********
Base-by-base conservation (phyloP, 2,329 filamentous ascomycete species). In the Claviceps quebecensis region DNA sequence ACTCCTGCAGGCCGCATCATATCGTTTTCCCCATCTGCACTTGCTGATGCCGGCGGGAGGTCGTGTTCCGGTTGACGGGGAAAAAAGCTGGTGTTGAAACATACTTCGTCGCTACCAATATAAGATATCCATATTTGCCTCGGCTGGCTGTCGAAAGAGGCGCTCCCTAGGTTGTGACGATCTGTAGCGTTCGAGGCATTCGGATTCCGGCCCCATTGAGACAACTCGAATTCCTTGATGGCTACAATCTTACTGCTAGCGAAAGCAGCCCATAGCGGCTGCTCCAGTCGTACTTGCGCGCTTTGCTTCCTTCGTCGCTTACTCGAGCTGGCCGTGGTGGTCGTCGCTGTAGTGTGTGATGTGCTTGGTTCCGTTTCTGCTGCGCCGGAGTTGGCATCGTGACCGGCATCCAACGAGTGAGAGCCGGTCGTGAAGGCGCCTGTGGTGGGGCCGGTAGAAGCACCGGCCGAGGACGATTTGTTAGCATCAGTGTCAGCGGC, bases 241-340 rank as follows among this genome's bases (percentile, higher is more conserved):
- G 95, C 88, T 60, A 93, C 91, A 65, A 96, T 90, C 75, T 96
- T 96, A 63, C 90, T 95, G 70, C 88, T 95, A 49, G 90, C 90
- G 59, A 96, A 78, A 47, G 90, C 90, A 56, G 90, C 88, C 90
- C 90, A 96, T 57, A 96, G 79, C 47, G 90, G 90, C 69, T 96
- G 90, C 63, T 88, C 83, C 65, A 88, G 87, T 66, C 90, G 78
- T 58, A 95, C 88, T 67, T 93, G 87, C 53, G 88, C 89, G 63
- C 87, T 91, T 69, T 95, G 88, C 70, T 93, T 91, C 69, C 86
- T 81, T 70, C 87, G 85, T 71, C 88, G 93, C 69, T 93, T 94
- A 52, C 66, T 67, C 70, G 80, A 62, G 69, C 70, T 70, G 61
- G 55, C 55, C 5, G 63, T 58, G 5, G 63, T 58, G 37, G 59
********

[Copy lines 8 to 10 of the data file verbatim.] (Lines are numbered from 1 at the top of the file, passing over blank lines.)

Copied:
- C 87, T 91, T 69, T 95, G 88, C 70, T 93, T 91, C 69, C 86
- T 81, T 70, C 87, G 85, T 71, C 88, G 93, C 69, T 93, T 94
- A 52, C 66, T 67, C 70, G 80, A 62, G 69, C 70, T 70, G 61